6.3.3. Software-Defined Wide Area Network (SD-WAN)

SD-WAN is a specific application of SDN technology applied to WAN connections such as legacy point-to-point, broadband Internet, 4G, LTE or Multi-protocol label switching (MPLS). SD-WAN intelligently connects enterprise networks across multiple links via optimal traffic routing. It does this by considering factors such as link availability, load, response time, traffic type and priority. For example, this approach manages and directs network traffic from branch offices destined to external services, whether they are in the cloud or in an EDC. The goal of SD-WAN is to optimize network flow and enhance the user experience over larger geographic distances.

SD-WAN has seen several applications since its inception, but the biggest impact it has had is in the replacement of costly point-to-point or MPLS WAN connections with a Dedicated Internet Access-based (DIA) connection.

6.3.4. GC Backbone and Cloud/Internet Access –SD-WAN

Corresponding technology focus: SD-WAN

SD-WAN encompasses all connections to and within the enterprise. The connections between edge network and the EDCs, cloud services, and Internet services would all be augmented by an SD-WAN implementation. External Network Connectivity describes how EDC will connect to the cloud, Internet and GC-WAN connected partners and services. Efforts are currently underway to re-align the external connectivity with the existing and near-future cloud-based SaaS applications such as Office 365. Activities to migrate from traditional ISP services to Internet Exchange Point (IXP) and Cloud Exchange Point (CXP) services will open opportunities to integrate SD‑WAN with controlled access to external resources.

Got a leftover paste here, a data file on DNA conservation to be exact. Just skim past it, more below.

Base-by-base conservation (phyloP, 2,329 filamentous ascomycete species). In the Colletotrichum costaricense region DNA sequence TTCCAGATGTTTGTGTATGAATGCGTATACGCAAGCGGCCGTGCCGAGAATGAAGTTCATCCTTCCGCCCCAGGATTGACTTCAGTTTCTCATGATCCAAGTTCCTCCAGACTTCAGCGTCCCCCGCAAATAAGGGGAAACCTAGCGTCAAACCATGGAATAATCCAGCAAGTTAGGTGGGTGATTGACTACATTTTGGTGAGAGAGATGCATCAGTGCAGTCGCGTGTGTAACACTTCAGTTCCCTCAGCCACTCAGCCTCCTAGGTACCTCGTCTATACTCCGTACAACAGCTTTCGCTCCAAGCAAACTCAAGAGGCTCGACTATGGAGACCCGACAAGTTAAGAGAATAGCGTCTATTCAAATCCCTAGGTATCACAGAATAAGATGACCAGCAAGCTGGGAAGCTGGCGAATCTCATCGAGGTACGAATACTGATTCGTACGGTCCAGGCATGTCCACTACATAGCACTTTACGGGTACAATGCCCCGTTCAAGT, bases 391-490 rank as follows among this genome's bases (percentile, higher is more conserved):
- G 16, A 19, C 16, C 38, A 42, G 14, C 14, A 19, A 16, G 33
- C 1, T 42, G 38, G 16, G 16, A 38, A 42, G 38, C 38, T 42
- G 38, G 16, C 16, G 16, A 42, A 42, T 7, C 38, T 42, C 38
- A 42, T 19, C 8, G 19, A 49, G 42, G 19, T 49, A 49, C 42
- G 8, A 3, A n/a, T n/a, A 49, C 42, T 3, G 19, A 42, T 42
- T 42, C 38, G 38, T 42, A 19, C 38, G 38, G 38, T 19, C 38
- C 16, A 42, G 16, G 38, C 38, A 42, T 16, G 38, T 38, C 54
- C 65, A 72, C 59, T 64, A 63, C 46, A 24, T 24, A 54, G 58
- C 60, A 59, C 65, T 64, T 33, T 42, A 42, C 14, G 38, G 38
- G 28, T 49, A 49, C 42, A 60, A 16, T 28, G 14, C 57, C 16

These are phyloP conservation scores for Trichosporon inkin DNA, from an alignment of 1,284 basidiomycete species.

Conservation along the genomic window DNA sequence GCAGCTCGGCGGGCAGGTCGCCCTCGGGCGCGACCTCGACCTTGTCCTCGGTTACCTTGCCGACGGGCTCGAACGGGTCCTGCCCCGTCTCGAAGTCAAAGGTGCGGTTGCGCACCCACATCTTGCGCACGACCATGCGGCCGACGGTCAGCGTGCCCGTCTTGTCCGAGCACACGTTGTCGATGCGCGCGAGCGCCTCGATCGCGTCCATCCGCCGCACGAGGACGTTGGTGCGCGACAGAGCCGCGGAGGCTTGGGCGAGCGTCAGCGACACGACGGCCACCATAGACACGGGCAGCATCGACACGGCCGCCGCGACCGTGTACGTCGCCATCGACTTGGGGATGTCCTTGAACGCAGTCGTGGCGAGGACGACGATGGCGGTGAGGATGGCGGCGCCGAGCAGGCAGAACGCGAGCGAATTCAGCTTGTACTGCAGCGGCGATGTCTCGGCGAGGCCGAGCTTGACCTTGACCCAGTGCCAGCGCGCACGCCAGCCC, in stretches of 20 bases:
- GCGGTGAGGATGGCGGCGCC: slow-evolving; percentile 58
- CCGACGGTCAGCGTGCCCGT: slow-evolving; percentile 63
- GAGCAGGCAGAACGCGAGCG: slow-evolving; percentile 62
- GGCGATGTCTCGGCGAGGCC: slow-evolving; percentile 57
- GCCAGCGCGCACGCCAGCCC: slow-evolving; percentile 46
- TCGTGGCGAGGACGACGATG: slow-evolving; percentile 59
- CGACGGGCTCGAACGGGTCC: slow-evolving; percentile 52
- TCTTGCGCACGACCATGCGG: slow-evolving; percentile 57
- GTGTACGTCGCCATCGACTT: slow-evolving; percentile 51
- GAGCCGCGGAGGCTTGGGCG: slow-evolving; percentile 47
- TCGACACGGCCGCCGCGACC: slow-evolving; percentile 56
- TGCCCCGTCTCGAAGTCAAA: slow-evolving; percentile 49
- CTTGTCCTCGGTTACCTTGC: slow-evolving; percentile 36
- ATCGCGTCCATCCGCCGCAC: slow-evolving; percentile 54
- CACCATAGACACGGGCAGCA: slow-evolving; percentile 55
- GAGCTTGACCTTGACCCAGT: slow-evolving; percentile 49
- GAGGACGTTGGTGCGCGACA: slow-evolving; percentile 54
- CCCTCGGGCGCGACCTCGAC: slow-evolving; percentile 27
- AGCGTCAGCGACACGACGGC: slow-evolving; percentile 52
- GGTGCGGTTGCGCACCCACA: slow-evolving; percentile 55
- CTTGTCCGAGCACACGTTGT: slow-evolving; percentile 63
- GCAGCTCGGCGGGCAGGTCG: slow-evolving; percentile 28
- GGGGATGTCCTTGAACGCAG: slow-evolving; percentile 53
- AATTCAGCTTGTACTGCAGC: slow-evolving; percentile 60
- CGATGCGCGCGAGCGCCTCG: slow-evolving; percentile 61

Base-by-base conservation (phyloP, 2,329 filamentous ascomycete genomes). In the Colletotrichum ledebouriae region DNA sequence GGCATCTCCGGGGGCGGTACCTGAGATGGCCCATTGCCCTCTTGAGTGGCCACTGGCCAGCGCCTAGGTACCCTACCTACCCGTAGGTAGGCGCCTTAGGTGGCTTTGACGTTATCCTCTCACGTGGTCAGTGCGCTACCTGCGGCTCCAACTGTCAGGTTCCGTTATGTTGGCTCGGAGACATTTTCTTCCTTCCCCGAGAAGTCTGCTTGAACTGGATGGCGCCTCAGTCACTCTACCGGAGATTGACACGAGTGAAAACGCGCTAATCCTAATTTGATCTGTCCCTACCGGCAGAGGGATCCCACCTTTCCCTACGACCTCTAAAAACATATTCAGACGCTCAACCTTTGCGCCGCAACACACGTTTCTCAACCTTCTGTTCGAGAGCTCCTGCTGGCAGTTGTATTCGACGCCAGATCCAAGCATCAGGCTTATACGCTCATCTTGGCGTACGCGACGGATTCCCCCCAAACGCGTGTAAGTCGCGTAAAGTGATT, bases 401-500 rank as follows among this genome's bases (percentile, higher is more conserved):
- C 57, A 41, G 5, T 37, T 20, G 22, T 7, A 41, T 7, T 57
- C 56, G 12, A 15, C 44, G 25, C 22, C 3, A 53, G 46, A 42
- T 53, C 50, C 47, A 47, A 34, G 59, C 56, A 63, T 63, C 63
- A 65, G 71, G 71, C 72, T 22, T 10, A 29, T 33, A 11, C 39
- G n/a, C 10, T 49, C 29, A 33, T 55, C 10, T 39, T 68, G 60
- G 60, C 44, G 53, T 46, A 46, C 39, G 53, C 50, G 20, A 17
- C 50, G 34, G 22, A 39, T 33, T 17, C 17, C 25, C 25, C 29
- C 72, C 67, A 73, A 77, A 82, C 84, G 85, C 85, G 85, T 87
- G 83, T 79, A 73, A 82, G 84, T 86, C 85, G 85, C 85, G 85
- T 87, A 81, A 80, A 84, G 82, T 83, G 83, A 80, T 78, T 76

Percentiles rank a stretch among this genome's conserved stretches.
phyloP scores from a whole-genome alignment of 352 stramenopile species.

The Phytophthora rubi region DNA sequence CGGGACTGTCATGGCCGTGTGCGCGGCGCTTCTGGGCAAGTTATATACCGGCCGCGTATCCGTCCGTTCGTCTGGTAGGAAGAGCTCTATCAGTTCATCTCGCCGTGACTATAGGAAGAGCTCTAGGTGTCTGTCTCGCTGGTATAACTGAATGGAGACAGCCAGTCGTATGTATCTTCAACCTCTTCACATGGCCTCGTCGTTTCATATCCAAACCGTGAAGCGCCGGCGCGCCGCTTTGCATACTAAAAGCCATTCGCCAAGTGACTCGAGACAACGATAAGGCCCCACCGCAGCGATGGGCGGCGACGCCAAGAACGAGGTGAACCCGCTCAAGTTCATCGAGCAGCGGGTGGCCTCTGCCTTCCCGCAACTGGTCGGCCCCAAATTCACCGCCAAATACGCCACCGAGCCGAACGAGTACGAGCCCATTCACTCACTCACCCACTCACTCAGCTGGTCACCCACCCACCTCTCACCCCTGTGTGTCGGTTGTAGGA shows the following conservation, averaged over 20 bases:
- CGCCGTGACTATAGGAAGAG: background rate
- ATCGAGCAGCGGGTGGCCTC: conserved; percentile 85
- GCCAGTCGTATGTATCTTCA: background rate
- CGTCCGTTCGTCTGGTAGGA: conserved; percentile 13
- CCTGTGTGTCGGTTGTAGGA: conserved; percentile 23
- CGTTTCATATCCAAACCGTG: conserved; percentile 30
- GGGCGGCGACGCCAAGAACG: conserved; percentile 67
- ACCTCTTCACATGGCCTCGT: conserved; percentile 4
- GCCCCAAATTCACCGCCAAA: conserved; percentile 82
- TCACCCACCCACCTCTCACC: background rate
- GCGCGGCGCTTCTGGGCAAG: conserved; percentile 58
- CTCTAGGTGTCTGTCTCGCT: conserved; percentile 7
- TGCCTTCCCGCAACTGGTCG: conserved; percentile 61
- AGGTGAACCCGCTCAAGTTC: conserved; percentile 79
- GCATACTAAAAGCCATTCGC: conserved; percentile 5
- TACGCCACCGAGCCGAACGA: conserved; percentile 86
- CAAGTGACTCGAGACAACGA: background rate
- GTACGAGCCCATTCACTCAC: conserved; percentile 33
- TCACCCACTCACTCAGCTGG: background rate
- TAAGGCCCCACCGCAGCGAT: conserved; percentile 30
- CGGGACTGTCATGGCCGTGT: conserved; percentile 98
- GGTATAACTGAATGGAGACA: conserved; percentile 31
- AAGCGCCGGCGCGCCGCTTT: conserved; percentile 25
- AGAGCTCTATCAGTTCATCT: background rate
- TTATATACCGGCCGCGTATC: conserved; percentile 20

As SSC looks to SD-WAN, it can derive significant benefits from its deployment:

As SSC starts considering an SD-WAN strategy, the current landscape of SD-WAN providers must be examined. Many providers are still in the early stages of defining their SD-WAN solutions and may not have the capabilities that SSC requires. Some organizations, however, are now also offering fully managed SD-WAN-based solutions that should be considered as part of a broader network operations strategy.

6.3.5. Enterprise Data Centre and Core Network Services (SDDC and SDN)

Corresponding technology focus: SDDC and SDN

SDDC and SDN technologies provide the means for providing inter and intra EDC connectivity services as well as the interconnections between the virtual, physical, storage devices, security appliances, and any other DC platform. In the DC, SDDC refers to the collection of SDI services (for example, compute, network and storage) used as part of the DC topology.

6.3.5.1. Software-Defined Data Centre